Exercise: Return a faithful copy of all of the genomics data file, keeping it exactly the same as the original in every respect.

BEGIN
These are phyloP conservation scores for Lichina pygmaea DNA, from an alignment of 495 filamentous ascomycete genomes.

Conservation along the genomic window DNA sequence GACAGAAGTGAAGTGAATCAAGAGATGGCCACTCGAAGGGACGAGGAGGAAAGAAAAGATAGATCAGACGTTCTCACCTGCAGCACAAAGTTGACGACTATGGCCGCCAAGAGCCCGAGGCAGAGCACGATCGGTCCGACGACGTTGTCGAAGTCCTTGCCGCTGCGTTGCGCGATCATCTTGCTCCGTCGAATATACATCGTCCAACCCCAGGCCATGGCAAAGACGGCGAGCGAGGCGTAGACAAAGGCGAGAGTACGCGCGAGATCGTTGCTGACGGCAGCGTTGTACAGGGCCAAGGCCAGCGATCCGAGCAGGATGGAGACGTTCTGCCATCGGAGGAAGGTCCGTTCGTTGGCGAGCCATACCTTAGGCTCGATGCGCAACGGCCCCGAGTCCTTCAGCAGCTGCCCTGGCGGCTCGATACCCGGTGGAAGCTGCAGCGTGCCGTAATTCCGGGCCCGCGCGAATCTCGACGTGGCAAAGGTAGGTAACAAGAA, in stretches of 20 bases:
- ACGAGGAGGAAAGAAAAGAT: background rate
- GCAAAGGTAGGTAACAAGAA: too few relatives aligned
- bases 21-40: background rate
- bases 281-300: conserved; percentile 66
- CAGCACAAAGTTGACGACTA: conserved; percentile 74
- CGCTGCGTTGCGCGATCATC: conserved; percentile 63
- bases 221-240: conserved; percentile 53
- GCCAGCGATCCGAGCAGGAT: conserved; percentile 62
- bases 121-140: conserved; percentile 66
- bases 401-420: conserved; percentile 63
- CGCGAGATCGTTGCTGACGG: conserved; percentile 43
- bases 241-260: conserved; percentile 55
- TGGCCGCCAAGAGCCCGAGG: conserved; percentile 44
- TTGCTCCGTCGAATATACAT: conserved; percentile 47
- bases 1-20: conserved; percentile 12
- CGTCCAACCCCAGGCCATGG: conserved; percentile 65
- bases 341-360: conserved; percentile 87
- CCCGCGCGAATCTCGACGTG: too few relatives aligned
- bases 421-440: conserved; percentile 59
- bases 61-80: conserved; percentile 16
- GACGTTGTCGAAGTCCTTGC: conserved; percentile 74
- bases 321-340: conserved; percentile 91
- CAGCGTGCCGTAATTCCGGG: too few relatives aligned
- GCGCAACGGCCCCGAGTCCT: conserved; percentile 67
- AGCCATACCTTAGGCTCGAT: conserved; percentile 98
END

These are phyloP conservation scores for Lichina pygmaea DNA, from an alignment of 495 filamentous ascomycete genomes.

Conservation along the genomic window DNA sequence GACAGAAGTGAAGTGAATCAAGAGATGGCCACTCGAAGGGACGAGGAGGAAAGAAAAGATAGATCAGACGTTCTCACCTGCAGCACAAAGTTGACGACTATGGCCGCCAAGAGCCCGAGGCAGAGCACGATCGGTCCGACGACGTTGTCGAAGTCCTTGCCGCTGCGTTGCGCGATCATCTTGCTCCGTCGAATATACATCGTCCAACCCCAGGCCATGGCAAAGACGGCGAGCGAGGCGTAGACAAAGGCGAGAGTACGCGCGAGATCGTTGCTGACGGCAGCGTTGTACAGGGCCAAGGCCAGCGATCCGAGCAGGATGGAGACGTTCTGCCATCGGAGGAAGGTCCGTTCGTTGGCGAGCCATACCTTAGGCTCGATGCGCAACGGCCCCGAGTCCTTCAGCAGCTGCCCTGGCGGCTCGATACCCGGTGGAAGCTGCAGCGTGCCGTAATTCCGGGCCCGCGCGAATCTCGACGTGGCAAAGGTAGGTAACAAGAA, in stretches of 20 bases:
- ACGAGGAGGAAAGAAAAGAT: background rate
- GCAAAGGTAGGTAACAAGAA: too few relatives aligned
- bases 21-40: background rate
- bases 281-300: conserved; percentile 66
- CAGCACAAAGTTGACGACTA: conserved; percentile 74
- CGCTGCGTTGCGCGATCATC: conserved; percentile 63
- bases 221-240: conserved; percentile 53
- GCCAGCGATCCGAGCAGGAT: conserved; percentile 62
- bases 121-140: conserved; percentile 66
- bases 401-420: conserved; percentile 63
- CGCGAGATCGTTGCTGACGG: conserved; percentile 43
- bases 241-260: conserved; percentile 55
- TGGCCGCCAAGAGCCCGAGG: conserved; percentile 44
- TTGCTCCGTCGAATATACAT: conserved; percentile 47
- bases 1-20: conserved; percentile 12
- CGTCCAACCCCAGGCCATGG: conserved; percentile 65
- bases 341-360: conserved; percentile 87
- CCCGCGCGAATCTCGACGTG: too few relatives aligned
- bases 421-440: conserved; percentile 59
- bases 61-80: conserved; percentile 16
- GACGTTGTCGAAGTCCTTGC: conserved; percentile 74
- bases 321-340: conserved; percentile 91
- CAGCGTGCCGTAATTCCGGG: too few relatives aligned
- GCGCAACGGCCCCGAGTCCT: conserved; percentile 67
- AGCCATACCTTAGGCTCGAT: conserved; percentile 98